Local News Links:... .........................

Friday 30 March 2012

A history of Orioles Community Centre - Part 4

On March 31, 2012 there will be a history show-and-tell at Orioles Community Centre.

Orioles Community Centre

Established in 1948 at Burnell and St. Matthews, Orioles is one of Winnipeg's oldest community centres. Its roots in the neighbourhood, however, date back much further. This is a look back at Orioles that I hope to update as the history project progresses !

Orioles 1977

The 1970s was a busy decade for the Orioles Community Centre.

The centre's catchment area of 22,000 people was one of the largest in the city. Programming expanded to include everything from drama classes to gymnastics and utilized not only the Burnell clubhouse but also area schools John M. King, Sargent Park and Greenway.

Dozens of teams played out of the club each year. In 1971-72 an additional rink was added to the north grounds of the centre and the following season they entered a total of 18 hockey teams in city leagues.

Orioles was under the guidance of George Hamende who was the centre's longest serving president (1965-66 to 1972-73). Hamende dedicated 35 years of his life to the club doing everything from coaching to organizing teen dances and holding most executive positions numerous times.

Orioles 25th anniversary 1973

In 1973 Orioles celebrated its 25th anniversary with a carnival, complete with a midway and street parade. It ended in style with a 25th anniversary gala dinner and dance at the Maryland Hotel !

All of the activities that began in the 1950s continued through the 1970s, with some variations.

Orioles Majorettes

The Majorettes continued to grow in popularity. In 1977 Orioles sponsored their first Baton Camp that brought in national champions from the U.S. and Canada to teach children and instructors.

Orioles majorettes and drum corps

The music program moved away from being a marching band to a drum corps and a drum and bugle band.

The two continued to perform together. Above is a 1974 photo of the drum corps and majorettes before a trip to St. Paul, Minnesota where they placed fifth for best performance.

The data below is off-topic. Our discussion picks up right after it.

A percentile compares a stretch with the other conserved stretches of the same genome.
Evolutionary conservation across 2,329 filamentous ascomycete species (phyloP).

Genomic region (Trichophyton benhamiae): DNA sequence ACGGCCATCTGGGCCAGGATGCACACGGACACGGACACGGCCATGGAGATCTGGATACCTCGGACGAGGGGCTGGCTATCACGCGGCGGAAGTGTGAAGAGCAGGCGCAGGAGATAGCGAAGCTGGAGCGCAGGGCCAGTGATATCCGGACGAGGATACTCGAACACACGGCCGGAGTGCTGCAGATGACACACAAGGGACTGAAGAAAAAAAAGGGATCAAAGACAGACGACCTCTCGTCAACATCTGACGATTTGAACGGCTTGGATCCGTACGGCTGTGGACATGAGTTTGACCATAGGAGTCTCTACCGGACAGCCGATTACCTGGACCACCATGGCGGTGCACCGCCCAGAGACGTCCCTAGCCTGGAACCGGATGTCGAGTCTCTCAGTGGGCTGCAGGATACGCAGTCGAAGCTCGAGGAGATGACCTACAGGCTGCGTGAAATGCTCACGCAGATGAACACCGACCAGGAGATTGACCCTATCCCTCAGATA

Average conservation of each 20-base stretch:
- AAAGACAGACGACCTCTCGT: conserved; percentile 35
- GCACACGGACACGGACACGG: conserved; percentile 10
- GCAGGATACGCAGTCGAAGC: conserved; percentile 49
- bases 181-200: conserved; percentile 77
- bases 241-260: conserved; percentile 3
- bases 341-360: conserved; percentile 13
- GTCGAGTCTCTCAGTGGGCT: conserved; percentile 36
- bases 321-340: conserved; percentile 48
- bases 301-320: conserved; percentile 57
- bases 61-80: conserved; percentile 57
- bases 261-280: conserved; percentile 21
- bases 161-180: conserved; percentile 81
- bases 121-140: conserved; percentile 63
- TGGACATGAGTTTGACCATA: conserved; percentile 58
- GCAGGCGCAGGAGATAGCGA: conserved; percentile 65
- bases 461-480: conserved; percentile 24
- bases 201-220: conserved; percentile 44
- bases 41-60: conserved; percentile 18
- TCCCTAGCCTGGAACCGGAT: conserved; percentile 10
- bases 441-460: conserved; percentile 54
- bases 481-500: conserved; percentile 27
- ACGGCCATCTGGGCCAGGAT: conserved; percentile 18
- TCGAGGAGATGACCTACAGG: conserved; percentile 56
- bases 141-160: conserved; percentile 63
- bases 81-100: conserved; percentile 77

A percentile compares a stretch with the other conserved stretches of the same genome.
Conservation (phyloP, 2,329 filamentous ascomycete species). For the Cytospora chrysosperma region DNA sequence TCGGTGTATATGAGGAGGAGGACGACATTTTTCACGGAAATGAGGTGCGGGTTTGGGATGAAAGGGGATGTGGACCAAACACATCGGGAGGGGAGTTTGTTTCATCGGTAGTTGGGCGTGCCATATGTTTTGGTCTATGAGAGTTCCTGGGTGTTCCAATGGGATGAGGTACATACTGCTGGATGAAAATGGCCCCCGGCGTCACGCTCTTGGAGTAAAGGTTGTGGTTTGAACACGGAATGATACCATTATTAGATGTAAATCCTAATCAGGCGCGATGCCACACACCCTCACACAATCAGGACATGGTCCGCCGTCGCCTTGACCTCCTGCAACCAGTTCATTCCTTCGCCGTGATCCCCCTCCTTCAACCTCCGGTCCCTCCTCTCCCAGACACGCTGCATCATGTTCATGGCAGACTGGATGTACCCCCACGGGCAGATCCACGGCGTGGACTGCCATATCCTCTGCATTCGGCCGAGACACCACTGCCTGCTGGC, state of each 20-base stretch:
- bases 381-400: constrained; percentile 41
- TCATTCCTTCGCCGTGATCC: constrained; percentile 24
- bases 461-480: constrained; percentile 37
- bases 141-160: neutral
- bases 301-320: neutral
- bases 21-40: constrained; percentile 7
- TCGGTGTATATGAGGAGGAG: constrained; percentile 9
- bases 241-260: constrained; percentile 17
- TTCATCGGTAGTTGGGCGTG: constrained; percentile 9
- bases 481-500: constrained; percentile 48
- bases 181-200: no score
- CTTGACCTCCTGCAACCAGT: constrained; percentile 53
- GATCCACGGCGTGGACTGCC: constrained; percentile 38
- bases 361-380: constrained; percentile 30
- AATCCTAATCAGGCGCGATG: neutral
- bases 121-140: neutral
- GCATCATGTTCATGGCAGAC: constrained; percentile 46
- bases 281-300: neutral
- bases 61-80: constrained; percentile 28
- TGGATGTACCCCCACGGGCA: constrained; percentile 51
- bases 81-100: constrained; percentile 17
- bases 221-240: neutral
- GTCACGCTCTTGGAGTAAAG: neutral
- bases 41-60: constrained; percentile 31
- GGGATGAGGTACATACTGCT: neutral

Orioles Ringette

In 1970 Fort Garry Community Club brought a new sport to Winnipeg: ringette. The province sponsored demonstrations in the hopes that it would catch on as a winter sports for girls, (previous attempts at girls hockey had failed.) In 1972 other clubs began playing the game and by 1976 Orioles had a number of teams.

In 1987 a new gymnasium was built at the west end of the centre. It was named in honour of a man who
played an important role in the creation of not only Orioles, but the city's entire community centre system. Charles A. Barbour was hired in 1946 as the city's first full-time recreation director, a position he held for 25 years.

In 1989 a new sport came when the Dynamo Boxing Club relocated to Orioles. The centre hosted a number of Golden Gloves tournaments that attracted boxers from the prairie provinces and neighbouring states.

In 1994 the Orioles Boxing Club was formed under Reg Bruno. The club, which is still active, has produced a number of national champions including
Ryan Savage, David Lao and Roberto Romero.

Beginning in 1987 Orioles also became home to a city-wide sponge hockey tournament that continued into the early 00s.

Orioles 1973

In a January 20, 1991 Free Press Weekly article Orioles' former president Harry Burdon spoke of a growing problem faced by community clubs and similar organizations: "
You've got your few people that do everything and the rest just sit back and expect (things to be done)." He said what kept Orioles going was a dedicated core of people, "There's tradition with the Orioles. We have guys who have been here 30 and 40 years..."